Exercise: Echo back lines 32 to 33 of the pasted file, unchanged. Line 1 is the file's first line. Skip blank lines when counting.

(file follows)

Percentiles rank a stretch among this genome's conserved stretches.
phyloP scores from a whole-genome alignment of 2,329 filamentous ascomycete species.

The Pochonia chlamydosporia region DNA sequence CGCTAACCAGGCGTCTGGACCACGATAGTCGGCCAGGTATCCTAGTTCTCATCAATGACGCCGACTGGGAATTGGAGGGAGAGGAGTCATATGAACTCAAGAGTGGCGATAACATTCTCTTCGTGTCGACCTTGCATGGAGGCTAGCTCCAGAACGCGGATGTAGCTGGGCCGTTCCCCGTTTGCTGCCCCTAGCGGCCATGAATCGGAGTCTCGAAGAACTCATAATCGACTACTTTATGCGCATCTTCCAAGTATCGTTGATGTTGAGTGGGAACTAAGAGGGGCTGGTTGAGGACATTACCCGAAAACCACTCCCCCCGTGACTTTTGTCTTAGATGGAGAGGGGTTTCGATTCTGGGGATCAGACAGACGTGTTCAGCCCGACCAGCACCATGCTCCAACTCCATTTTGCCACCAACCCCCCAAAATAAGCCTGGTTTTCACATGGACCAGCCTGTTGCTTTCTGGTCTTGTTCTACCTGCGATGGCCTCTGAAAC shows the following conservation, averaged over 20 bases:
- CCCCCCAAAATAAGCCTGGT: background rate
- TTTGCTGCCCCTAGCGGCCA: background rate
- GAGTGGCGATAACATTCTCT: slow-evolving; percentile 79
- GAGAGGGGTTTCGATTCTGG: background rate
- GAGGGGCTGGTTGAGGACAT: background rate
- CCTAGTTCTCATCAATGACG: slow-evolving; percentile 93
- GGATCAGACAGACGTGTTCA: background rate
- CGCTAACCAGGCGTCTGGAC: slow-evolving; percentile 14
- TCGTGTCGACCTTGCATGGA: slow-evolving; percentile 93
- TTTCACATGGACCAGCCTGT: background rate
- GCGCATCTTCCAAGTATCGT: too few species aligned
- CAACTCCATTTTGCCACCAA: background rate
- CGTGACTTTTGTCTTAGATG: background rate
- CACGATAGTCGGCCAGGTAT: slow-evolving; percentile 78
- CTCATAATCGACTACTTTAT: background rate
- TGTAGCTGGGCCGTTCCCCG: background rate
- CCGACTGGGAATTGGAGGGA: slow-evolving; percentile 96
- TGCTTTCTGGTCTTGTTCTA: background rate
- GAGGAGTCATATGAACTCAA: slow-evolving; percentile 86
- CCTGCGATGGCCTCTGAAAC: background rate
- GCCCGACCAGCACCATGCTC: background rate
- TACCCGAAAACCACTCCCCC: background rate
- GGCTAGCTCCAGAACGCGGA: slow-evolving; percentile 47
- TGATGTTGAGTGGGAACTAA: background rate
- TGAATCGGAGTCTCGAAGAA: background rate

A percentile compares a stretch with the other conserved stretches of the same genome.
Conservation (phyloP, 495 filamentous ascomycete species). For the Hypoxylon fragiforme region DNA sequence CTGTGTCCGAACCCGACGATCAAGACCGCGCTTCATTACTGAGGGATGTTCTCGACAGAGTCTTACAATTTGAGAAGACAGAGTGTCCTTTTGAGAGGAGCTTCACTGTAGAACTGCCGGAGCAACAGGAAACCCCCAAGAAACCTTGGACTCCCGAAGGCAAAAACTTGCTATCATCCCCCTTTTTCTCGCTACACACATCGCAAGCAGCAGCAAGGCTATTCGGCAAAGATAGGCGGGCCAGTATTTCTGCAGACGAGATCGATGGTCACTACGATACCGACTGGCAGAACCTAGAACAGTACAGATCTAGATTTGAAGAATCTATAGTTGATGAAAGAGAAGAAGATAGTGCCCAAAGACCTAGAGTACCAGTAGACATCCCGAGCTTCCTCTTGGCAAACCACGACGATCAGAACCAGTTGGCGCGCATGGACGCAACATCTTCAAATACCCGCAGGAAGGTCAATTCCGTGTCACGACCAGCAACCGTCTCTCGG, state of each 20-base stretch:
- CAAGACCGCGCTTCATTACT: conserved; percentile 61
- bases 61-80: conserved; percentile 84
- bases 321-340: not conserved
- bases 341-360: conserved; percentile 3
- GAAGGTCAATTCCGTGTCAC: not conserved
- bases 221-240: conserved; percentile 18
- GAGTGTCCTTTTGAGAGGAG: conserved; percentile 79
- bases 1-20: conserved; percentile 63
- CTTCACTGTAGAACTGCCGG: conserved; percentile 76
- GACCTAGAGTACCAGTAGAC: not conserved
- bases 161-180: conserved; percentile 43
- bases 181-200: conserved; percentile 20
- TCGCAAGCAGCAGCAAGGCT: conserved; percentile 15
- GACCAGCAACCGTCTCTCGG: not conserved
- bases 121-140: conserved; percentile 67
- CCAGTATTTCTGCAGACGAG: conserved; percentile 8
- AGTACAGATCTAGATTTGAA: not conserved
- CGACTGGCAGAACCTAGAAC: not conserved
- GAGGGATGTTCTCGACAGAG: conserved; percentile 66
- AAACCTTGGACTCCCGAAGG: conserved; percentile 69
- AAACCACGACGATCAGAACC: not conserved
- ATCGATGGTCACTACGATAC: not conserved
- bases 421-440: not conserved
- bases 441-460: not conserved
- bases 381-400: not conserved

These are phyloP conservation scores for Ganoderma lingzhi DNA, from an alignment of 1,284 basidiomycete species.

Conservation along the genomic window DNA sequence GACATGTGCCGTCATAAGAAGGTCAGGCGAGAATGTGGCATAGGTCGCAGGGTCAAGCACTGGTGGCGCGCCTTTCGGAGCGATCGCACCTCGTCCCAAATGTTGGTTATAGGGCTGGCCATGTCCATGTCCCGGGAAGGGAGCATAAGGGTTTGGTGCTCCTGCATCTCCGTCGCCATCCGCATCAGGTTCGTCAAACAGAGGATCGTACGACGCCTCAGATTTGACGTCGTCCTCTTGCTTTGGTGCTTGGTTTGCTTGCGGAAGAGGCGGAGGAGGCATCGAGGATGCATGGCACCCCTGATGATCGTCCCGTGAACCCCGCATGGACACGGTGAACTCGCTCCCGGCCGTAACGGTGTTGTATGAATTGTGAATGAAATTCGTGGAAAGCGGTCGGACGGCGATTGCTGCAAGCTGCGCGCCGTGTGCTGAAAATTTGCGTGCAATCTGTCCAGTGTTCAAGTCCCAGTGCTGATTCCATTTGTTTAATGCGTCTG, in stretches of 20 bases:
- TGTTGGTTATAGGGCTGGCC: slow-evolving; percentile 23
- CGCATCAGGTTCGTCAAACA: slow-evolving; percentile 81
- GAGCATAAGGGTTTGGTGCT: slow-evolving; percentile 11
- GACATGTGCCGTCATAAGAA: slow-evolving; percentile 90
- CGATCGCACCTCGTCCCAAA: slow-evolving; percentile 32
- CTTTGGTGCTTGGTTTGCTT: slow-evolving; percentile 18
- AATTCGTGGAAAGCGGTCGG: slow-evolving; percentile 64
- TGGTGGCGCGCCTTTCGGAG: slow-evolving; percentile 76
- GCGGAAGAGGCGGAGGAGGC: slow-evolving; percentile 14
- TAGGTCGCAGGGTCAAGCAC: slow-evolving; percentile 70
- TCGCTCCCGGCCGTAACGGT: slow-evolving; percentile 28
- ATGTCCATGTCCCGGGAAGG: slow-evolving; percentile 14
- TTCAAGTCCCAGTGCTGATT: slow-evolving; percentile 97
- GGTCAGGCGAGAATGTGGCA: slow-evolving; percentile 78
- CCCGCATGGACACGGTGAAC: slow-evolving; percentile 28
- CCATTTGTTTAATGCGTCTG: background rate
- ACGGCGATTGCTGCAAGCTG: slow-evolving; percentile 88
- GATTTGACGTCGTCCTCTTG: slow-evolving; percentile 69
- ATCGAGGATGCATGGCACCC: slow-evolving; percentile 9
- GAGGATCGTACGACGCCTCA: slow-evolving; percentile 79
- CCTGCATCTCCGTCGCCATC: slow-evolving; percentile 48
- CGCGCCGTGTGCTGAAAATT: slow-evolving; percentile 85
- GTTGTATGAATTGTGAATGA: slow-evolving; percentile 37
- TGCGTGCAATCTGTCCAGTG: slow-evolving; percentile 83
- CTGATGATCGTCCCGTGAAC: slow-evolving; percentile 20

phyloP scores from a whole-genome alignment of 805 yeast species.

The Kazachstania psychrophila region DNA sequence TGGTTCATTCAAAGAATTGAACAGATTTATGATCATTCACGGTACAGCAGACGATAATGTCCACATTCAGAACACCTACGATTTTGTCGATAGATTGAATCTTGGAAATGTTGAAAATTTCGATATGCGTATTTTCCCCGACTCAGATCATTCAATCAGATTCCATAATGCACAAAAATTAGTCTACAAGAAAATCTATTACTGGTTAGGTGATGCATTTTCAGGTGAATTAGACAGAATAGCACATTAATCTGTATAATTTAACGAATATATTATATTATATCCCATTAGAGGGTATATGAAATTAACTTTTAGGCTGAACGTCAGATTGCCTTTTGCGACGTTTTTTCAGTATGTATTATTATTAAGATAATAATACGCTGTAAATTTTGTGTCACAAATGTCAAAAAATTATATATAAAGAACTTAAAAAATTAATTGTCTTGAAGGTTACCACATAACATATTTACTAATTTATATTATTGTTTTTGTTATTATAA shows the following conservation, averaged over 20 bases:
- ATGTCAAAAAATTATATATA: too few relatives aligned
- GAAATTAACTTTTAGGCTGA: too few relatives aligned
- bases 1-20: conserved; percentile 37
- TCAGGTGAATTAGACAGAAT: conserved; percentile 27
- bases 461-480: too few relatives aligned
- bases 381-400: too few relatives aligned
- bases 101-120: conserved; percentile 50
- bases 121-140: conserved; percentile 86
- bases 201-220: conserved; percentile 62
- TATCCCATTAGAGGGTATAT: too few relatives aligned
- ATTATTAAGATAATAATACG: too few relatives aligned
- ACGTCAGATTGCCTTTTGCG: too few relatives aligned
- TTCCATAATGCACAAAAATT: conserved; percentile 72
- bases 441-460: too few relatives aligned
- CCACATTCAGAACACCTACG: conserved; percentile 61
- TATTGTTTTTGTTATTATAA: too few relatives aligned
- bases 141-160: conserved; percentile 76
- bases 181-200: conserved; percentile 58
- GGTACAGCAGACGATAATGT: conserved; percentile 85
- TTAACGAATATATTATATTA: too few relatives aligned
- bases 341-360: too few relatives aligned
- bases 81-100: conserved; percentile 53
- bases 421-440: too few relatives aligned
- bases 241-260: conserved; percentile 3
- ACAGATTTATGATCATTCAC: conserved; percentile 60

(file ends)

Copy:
- bases 61-80: conserved; percentile 84
- bases 321-340: not conserved